A popular gathering in 17th & 18th century France, the salon – or gathering – has its roots in 16th century Italian intellectual circles.
Described as a place for the exchange of ideas, the salon has a rich history in political and social history.
Historical records reveal that modern salon gatherings continued into the 1940’s in urban settings in the United States andEurope. It is likely that the upheaval of WWII and the technological revolutions that came on the heels of the end of that war changed the landscape and sent salons to the pages of history.
But are they only meant to be a footnote in history or is it time to revisit the concept of the salon through a 21st century lens?
As demographic changes turn traditional religious patterns on its head in the United States, I think it’s a great time to look at the salon model as perhaps the next great opportunity for building religious and spiritual communities.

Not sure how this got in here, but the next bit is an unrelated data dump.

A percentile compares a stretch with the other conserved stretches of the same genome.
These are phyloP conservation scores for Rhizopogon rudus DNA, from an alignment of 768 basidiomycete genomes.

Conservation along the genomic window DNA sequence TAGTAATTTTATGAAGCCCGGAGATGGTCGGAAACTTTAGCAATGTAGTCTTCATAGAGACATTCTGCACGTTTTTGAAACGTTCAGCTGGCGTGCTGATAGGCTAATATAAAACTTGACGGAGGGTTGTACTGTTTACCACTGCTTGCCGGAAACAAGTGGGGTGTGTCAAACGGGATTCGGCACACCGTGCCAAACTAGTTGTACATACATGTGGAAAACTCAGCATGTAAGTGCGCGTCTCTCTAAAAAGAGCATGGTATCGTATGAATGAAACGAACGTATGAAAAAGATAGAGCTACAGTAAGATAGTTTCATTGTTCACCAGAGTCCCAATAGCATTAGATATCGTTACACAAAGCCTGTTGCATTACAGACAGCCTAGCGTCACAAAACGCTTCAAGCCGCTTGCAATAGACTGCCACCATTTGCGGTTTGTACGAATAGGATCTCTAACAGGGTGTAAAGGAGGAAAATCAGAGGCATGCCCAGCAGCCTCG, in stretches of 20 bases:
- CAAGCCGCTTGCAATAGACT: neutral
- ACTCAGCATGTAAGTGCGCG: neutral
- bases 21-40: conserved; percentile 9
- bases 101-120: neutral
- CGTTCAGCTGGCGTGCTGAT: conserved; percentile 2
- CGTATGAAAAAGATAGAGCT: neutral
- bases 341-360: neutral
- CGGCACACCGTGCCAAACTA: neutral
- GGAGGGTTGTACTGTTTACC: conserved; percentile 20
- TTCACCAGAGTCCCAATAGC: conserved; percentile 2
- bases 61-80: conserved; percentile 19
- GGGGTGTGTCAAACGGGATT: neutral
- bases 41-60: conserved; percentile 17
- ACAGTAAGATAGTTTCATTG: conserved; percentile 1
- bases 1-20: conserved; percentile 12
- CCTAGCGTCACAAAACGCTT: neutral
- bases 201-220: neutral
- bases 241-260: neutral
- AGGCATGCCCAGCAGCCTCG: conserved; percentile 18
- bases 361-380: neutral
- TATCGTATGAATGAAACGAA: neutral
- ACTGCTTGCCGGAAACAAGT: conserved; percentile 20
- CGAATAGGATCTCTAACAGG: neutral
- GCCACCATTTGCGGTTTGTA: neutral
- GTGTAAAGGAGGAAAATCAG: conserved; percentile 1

New Thought scholars know that Florence Scovel Shinn held salons in her home in NYC early in the last century. Her writings that highlighted the learning journeys of many of her students became a foundation of modern New Thought writings.
And so I mentioned to a friend that I was interested in starting a salon, and she responded by setting a date and time. I can think of no better time spent than good friends, good food and shared wisdom in a casual atmosphere.
I can hardly wait! And I’ll be sure to share the experience later this weekend.
When you look at the historical progression of change and great ideas that emerged from France (don’t forget that our founding fathers traveled often to France and received French support for their war efforts against England) it’s EXCITING to think about the changes for good that may come out of this spiritual / New Thought salon.
Until next time,…
Vive le France!